5 Even this general designation is open to chronological question. Mk. 11-13 is not explicitly linked chronologically with 14-16, and while the events of Mk. 11:1-25 are given a clear three-day framework, no time indications are given for the contents of 11:27-13:37. So while Jn. 12:1, 12 sets the events from the entry to Jerusalem to the passion within the Passover context, the inclusion of all the events of Mark 11-16 within one week is a matter of traditional inference rather than of explicit statement. Further, it has been argued that the entry to Jerusalem and the cleansing of the temple (the latter of which John in any case places elsewhere in his gospel, though again in an explicitly Passover context) would fit more appropriately at the Feast of Tabernacles (so T. W. Manson, BJRL 33 (1950/1) 271-282; C. W. F. Smith, JBL 79 (1960) 315327) or that of the Dedication (so B. A. Mastin, NTS 16 (1969/70) 76-82), in which case the events of ‘Holy Week’ may have occurred over a period of up to six months! Do Jesus’ words in Mk. 14:49 also point in the direction of a longer period in Jerusalem?

THE FIG-TREE

Mark 11:1-20 gives a detailed account of certain events following Jesus’ arrival at Jerusalem in what is ostensibly chronological order. His entry to Jerusalem took him straight into the temple, where he had a look around and then, ‘as it was already late’, went out to Bethany to spend the night (v 11). ‘On the following day’, on the way back into Jerusalem from Bethany, he cursed the fig-tree (vv 12-14). The cleansing of the temple follows on their arrival in Jerusalem on this second day, and then ‘when evening came’ Jesus and the disciples left the city again (v 19). ‘In the morning’, presumably on the way back into the city, they passed the fig-tree again, and found it now withered (v 20). This is a clear, consistent account of the events of some forty-eight hours.

Matthew 21 differs in two ways. First, there is no suggestion of a night’s delay between the initial entry to Jerusalem and the cleansing of the temple: immediately after the entry Matthew continues, ‘And Jesus entered the temple and drove out all who sold and bought…’ (v 12). It is only after this that Matthew mentions going out to spend the night at Bethany (v 17). Matthew thus apparently presents Jesus’ action as an immediate and spontaneous response to a provocative situation, whereas Mark allows us to see it as a deliberate gesture, coolly planned overnight. But while these impressions of Jesus’ action are undeniably different, it is surely pedantic to find a factual discrepancy here. It is Matthew’s regular practice to omit details in the narratives which he finds unnecessary or distracting, and to relate only the essentials of the story (see eg his drastic abbreviation of the vivid stories of 5:1-43 into a mere 16 verses, 8:28-34; 9:18-26, or his omission of Luke’s mention of the centurion’s Jewish friends, Lk. 7:3-6, cf Mt.8:5-8). The one-day interval would be such a detail. Matthew therefore mentions only one night at Bethany, after the cleansing of the temple, which presumably corresponds to the second night in Mark.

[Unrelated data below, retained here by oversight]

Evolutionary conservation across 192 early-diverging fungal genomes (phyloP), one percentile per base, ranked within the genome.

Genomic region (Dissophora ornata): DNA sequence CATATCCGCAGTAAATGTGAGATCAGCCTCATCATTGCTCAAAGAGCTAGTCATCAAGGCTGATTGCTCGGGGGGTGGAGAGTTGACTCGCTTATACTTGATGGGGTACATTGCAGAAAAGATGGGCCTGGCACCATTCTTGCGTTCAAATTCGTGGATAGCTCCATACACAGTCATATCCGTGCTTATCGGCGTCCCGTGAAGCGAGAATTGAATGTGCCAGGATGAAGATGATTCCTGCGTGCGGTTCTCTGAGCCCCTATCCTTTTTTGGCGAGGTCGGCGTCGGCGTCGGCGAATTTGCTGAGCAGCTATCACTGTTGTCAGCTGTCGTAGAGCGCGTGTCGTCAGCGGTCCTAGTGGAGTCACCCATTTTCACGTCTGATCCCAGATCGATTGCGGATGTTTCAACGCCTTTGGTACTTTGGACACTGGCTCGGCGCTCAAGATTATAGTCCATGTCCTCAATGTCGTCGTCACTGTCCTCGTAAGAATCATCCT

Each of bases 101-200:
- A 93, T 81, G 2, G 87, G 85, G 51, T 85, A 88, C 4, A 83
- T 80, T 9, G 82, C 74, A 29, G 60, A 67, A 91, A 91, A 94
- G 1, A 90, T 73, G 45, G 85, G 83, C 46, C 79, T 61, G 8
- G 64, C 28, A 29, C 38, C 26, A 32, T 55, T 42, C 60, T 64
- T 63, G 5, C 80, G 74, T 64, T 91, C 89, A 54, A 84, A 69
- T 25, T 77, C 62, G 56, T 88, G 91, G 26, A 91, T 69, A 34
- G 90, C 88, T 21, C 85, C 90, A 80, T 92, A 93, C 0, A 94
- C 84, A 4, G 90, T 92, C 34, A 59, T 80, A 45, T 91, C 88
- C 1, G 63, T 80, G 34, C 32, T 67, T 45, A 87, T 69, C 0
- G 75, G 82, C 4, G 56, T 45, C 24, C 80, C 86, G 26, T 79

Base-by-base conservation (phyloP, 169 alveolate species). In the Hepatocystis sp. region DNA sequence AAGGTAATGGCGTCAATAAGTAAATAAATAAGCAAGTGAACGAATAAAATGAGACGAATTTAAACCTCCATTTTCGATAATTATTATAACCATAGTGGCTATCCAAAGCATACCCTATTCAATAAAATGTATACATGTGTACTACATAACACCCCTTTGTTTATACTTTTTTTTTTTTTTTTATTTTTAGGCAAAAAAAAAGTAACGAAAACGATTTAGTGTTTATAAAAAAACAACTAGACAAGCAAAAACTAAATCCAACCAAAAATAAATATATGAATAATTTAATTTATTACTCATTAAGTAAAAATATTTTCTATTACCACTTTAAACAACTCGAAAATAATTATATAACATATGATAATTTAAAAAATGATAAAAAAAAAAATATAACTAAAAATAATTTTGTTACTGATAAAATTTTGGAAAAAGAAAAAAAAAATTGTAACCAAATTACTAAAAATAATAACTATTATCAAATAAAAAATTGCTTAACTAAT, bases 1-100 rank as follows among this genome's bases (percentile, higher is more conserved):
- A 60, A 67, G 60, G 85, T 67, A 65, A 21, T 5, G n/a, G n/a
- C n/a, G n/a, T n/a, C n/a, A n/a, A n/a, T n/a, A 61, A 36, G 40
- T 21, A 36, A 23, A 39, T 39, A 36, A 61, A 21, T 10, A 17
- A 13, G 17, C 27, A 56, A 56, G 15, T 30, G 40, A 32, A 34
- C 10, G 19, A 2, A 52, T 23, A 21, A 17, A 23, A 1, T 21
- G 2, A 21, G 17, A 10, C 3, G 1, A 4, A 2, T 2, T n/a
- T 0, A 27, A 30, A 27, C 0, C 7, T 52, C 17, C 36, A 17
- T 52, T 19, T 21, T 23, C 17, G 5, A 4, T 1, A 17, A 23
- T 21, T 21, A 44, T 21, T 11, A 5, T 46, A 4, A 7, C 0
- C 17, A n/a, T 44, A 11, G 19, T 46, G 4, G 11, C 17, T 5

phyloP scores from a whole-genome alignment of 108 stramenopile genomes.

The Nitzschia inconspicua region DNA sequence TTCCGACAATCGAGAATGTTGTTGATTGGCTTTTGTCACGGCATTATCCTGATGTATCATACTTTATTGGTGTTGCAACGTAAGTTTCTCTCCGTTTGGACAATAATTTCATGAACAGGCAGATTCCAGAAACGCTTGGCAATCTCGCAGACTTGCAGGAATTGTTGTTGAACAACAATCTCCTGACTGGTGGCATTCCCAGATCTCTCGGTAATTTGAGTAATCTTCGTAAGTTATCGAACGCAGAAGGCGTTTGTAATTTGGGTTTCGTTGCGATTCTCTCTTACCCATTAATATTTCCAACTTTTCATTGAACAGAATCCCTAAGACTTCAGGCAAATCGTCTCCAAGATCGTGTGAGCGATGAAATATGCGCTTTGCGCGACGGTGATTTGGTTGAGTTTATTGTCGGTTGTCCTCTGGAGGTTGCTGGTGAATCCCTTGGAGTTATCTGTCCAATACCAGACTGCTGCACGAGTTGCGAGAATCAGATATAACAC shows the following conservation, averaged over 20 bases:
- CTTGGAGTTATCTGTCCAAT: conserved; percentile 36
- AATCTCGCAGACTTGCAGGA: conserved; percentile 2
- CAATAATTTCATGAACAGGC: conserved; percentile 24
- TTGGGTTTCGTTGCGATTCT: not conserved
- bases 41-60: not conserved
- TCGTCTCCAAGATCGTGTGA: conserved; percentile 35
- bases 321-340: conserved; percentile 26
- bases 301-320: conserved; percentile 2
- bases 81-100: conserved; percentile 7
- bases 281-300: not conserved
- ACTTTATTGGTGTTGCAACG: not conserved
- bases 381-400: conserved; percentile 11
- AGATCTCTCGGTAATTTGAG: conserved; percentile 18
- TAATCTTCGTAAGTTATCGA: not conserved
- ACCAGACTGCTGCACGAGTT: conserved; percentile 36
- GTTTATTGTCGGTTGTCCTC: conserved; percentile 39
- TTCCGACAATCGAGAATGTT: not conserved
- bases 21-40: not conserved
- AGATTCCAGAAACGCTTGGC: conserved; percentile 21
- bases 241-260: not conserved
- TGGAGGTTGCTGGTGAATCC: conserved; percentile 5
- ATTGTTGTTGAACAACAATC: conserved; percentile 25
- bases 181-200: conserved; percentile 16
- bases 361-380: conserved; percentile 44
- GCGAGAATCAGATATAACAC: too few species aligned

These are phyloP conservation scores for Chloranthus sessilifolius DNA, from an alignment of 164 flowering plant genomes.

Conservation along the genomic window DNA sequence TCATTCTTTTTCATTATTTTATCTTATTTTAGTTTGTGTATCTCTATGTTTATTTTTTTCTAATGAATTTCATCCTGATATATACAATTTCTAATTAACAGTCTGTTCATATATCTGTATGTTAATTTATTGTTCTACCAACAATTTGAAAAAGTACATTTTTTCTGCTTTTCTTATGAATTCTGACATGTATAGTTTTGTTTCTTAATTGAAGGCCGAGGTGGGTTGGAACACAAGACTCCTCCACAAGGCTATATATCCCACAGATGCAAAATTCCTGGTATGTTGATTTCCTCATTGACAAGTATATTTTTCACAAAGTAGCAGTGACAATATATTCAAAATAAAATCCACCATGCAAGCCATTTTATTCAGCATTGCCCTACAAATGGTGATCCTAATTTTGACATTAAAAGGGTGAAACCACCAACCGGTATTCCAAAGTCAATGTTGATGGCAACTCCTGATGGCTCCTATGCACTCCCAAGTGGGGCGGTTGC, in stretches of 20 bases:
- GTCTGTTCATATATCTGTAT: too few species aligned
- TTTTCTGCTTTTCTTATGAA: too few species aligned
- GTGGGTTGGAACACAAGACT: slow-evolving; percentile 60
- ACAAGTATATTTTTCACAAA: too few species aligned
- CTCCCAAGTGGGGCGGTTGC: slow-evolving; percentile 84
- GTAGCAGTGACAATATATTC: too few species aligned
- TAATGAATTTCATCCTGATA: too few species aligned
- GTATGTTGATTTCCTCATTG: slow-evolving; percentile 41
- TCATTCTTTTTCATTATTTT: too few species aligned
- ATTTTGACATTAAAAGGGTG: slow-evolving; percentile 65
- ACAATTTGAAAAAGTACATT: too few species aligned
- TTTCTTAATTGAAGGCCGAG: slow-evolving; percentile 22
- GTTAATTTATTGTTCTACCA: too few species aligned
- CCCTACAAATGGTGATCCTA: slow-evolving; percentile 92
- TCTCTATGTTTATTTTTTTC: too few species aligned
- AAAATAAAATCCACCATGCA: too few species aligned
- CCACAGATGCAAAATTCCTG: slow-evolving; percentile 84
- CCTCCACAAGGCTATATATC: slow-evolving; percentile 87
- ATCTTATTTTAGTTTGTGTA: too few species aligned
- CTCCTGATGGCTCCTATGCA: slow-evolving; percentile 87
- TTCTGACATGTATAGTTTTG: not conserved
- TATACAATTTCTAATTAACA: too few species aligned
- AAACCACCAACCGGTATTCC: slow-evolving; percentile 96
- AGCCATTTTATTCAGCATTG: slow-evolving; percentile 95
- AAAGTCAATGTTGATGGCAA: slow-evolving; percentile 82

But the situation is complicated, in the second place, by the incident of the fig-tree. Integral to the Marcan story is the repeated visit to the tree on successive mornings. But Matthew’s telescoping of the story has removed one of those mornings. So what in Mark appears as a two-stage story (cursing on one day, discovery of withering on the next) is in Matthew a single incident after the (second?) night at Bethany which follows the cleansing of the temple. Is this another editorial simplification by Matthew? Perhaps, but in this case he does seem to be interested in the chronology in a way which puts him into apparent conflict with Mark, for he adds that the fig-tree withered parachrēma, ‘immediately’, when Jesus cursed it, and he further reinforces this emphasis in the wording of the disciples’ response which again focuses on the fact that the tree withered parachrēma. This suggests that the immediacy of the miracle is the point which Matthew wishes to stress, as the basis for the following teaching on the limitless opportunities open to faith.